A local but apparently successful Ukrainian counterattack in the battleground city Bakhmut  has triggered shock waves of panic across the Russian media space, with the most pessimistic doomsayers predicting Kyiv will try to conquer a couple of provinces of western Russia.

Wagner PMC boss Yevgeniy Prigozhin led off the negative vibes with a May 11 audio message confirming reports his mercenary unit had lost ground in the Bakhmut sector, and angrily contracting statements Ukrainian President Volodymyr Zelensky made the day previously that the attacks were local and unconnected with Kyiv’s long-awaited Spring counteroffensive.

"As for the counter-offensive, Zelensky is lying; it is well underway. In the direction of Bakhmut, Ukrainian army units are flanking, and, unfortunately, they are succeeding in some of the positions,” Prigozhin said. The former felon and one-time cook for Vladimir Putin used vulgar language to accuse Russian army high command of failing to support Wagner fighters and opening the door to major Ukrainian advances and even the invasion of Russia.

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“The Ukrainian armed forces need to break through in the direction of the Bakhmut. The next directions (objectives) will be Bryansk and Belgorod regions with access to the territory of the Russian Federation, as well as Zaporizhzhia, after which (the Ukrainians) are planning to go in the northern and southern directions."

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Igor Strelkov, a Russian nationalist blogger and former Kremlin operative now wanted by Interpol for his role in the 2014 MH17 civilian airline shoot down during the Kremlin’s invasion of Ukraine’s Donbas region at the time, like Prighozhin predicted the Armed Forces of Ukraine (AFU) high command has readied plans to seize territory in Russia's Kursk and Bryansk regions.

"An offensive may have begun or is about to start…Diversionary strikes could be launched on the "old border" (Belgorod, Kursk, Bryansk regions) to seize several settlements and provoke the Russian Armed Forces to storm them (until their destruction), Strelkov fumed.

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A long-running and highly-public feud with Prigozhin notwithstanding, Strelkov like the Wagner boss said Russian army high command corruption and incompetence, and the military top leadership’s failure to prepare for Ukrainian attacks, was threatening Russian national security.

The Russian Ministry of Defense’s public outreach team responded to reports of collapsing Kremlin forces and looming AFU attacks with a statement that, actually, everything is under control and reports of a deteriorating military situation are exaggerated.

"Statements circulated by individual networks services about "defense breakthroughs" occurring in various sections of the front line are untrue" an announcement on the Russian Defense Ministry official website said.

High profile Russian “war correspondent” Simon Pegov in a May 12 post conceded the Ukrainian military has made recent progress and might well do so in the future but, he told subscribers, war is war and the worst thing to fear is not Kyiv’s weapons but a general collapse of Russian morale.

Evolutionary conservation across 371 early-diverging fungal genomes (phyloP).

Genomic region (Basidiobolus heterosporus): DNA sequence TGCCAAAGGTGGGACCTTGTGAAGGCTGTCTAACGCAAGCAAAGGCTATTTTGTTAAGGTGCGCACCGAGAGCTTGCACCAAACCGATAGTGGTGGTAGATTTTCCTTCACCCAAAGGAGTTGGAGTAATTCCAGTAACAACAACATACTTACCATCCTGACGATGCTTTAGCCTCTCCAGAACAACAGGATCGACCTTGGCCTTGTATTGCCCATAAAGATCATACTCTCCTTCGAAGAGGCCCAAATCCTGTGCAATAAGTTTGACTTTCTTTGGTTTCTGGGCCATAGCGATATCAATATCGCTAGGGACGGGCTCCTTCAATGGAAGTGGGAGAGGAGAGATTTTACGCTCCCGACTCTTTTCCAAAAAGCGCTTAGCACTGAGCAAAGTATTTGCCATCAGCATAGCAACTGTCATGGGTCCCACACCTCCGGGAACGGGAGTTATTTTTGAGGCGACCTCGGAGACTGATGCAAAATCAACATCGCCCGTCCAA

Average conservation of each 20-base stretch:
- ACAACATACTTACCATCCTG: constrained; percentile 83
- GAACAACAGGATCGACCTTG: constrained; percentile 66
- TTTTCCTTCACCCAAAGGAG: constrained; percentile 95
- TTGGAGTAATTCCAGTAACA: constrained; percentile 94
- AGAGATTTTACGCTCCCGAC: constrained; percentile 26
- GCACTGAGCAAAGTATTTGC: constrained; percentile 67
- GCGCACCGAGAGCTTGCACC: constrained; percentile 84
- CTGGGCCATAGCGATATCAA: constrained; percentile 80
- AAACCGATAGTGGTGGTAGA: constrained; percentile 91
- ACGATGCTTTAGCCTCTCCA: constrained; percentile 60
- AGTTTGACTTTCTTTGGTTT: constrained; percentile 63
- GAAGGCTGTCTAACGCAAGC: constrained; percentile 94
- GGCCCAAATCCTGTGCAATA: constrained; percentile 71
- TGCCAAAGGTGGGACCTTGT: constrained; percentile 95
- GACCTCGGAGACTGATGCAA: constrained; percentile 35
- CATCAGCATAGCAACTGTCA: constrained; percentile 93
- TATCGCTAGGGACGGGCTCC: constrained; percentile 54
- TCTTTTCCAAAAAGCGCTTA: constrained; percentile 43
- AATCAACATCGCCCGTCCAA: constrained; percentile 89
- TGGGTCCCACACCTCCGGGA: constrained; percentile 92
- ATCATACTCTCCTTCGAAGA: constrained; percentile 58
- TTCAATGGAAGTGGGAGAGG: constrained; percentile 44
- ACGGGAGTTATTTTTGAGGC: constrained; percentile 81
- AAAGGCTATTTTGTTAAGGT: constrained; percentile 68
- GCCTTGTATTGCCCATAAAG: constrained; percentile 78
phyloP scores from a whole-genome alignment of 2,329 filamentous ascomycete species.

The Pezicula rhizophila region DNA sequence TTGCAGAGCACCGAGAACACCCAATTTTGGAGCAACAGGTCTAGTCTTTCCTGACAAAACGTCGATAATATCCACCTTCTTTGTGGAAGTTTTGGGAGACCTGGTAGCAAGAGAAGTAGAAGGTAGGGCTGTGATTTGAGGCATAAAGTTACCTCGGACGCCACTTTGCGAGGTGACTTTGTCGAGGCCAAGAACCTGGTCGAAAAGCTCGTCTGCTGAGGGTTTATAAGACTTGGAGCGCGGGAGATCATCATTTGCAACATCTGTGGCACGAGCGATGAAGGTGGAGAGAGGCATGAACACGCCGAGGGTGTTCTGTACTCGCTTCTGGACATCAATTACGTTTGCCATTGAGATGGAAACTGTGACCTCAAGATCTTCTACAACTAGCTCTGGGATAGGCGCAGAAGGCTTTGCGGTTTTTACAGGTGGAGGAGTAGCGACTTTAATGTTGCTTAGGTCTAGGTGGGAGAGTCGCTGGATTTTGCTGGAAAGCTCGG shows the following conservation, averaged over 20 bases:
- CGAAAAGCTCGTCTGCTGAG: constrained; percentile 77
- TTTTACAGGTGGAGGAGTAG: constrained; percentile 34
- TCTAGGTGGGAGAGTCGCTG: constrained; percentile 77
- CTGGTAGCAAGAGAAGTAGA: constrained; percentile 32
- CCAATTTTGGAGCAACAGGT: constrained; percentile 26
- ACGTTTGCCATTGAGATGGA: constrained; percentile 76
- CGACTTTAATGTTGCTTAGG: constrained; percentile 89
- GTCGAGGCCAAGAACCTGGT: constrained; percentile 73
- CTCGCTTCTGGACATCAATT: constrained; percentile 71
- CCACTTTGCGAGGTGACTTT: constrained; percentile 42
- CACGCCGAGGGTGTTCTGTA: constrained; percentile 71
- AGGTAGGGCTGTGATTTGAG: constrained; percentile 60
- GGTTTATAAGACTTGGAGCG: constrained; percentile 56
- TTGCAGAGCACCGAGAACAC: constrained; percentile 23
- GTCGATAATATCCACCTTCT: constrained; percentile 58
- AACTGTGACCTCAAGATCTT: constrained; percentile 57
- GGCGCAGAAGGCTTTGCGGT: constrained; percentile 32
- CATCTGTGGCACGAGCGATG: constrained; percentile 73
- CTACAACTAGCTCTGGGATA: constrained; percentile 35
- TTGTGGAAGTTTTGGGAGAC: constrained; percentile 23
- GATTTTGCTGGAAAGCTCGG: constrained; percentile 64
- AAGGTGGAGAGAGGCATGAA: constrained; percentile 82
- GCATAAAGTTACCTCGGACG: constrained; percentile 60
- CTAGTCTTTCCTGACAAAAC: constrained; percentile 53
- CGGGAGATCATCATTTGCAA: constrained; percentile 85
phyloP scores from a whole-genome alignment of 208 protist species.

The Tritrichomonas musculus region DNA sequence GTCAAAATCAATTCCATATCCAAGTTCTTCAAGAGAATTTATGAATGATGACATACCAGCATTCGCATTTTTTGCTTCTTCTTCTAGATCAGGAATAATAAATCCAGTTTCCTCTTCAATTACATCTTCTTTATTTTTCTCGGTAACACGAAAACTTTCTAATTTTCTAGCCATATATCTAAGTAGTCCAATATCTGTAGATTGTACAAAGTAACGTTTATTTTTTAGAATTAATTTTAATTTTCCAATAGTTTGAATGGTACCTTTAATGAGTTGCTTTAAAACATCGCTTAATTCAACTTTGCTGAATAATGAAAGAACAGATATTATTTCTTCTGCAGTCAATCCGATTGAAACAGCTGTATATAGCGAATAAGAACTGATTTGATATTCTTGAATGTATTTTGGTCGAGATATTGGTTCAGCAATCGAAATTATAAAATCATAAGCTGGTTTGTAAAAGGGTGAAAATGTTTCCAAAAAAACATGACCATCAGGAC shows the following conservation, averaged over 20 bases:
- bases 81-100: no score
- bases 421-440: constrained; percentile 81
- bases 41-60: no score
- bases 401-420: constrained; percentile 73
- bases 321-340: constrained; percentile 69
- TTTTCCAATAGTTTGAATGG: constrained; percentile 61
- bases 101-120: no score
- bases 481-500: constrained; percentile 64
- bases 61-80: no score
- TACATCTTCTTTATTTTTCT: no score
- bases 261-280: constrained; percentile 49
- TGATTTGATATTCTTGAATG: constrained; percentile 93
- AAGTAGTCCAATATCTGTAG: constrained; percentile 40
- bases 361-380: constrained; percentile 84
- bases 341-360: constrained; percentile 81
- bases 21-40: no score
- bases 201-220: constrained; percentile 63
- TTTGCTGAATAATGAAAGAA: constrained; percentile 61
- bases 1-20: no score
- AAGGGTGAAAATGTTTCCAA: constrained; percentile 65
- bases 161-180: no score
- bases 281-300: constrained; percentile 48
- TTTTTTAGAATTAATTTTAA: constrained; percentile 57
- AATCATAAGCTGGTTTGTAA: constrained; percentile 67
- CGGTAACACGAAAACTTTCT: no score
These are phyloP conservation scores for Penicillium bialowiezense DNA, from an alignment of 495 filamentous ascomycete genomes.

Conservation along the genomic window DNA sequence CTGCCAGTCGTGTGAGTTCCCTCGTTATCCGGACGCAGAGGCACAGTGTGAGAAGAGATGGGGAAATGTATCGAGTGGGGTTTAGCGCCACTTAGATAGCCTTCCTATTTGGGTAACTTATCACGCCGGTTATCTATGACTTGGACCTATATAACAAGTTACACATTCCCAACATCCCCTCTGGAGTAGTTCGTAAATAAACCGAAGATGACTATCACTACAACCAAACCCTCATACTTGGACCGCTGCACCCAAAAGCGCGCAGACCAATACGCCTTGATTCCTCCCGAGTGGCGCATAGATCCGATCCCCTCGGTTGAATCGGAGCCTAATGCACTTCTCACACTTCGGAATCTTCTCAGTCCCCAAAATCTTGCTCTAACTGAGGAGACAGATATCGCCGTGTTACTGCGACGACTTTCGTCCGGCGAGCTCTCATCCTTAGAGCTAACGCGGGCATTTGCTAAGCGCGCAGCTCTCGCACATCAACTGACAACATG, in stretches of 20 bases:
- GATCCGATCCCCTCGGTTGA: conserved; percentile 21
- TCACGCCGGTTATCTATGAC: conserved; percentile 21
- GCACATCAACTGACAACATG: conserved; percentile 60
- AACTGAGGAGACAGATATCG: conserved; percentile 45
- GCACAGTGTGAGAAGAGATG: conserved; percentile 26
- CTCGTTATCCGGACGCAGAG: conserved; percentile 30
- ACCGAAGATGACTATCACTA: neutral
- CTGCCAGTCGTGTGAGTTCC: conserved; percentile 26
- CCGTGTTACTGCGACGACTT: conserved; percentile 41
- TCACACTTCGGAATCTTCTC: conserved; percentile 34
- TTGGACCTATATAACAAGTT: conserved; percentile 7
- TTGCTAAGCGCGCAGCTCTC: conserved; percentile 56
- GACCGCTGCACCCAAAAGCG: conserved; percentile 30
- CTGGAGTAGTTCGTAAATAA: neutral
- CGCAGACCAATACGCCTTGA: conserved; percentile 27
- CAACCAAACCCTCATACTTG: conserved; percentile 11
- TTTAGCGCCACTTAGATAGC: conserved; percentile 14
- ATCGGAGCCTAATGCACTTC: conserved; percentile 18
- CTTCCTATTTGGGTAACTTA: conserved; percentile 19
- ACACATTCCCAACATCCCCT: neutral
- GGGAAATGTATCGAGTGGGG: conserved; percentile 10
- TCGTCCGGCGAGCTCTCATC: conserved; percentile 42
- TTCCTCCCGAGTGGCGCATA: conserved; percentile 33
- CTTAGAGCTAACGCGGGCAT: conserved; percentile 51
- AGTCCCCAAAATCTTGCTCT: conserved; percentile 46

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“Today's events cannot be taken seriously. The enemy has progress. Somewhere more, somewhere less, but it is, and will have an impact on the further development of events.

The offensive did not begin today or yesterday, the enemy is daily looking for our weak points and trying to hit them, Pegov wrote. “All of these are pieces of the same puzzle. And where the last piece will fall is not yet clear. Therefore, it is criminal to treat what is happening frivolously. To panic is like death.”

But Dmitry Rogozin, a close ally of Russian President Vladimir Putin currently head of the “Tsarist Wolves” military advisor group, weighed in with the argument that Ukraine – an opponent Kremlin spokesmen in Feb. 2022 had predicted would be defeated utterly in a three day cakewalk campaign – is now such a fearsome opponent that Russians have no alternative but total mobilization for a fight to the death against a superior opponent.

"Defeating such a beast (Ukraine), which has felt our blood, can only be achieved through the complete unity of front and rear. We have to keep in mind that the enemy (the Ukrainian army) is much stronger than we are. We cannot act in such a way here that it is every man for himself. It will not work that way,” Rogozin said in a May 11 statement. “That's why there has to be another mobilization. We need help with the staff. Because guys are wounded, our fighters are killed. Even when the front is at a standstill, there are artillery attacks. We are losing combat-ready guys. They need to be replaced," he said.

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By the evening of May 11 Kremlin-loyal Russian military correspondents began to report preparations for Ukrainian attacks and even advances by Kyiv troops in new sectors.

"The Kyiv regime (Ukraine) has launched an operation to encircle our forces. There are reports of a Ukrainian breakthrough towards Belhorodka and Yagodne (Donetsk region). Our troops have retreated from their positions," wrote Russian military correspondent Evgeniy Poddubny in a Telegram-published report.

Columns of AFU tanks, self-propelled artillery systems (SAU), multiple rocket launchers (MLRS), and armored vehicles with infantry were moving eastward in the north-eastern Kharkiv sector, adjacent to Russia’s Belgorod Oblast’, the pro-Russia Gazeta.ru newspaper reported. “Modern tanks produced by Western countries were seen in the columns,” the May 12 article said.

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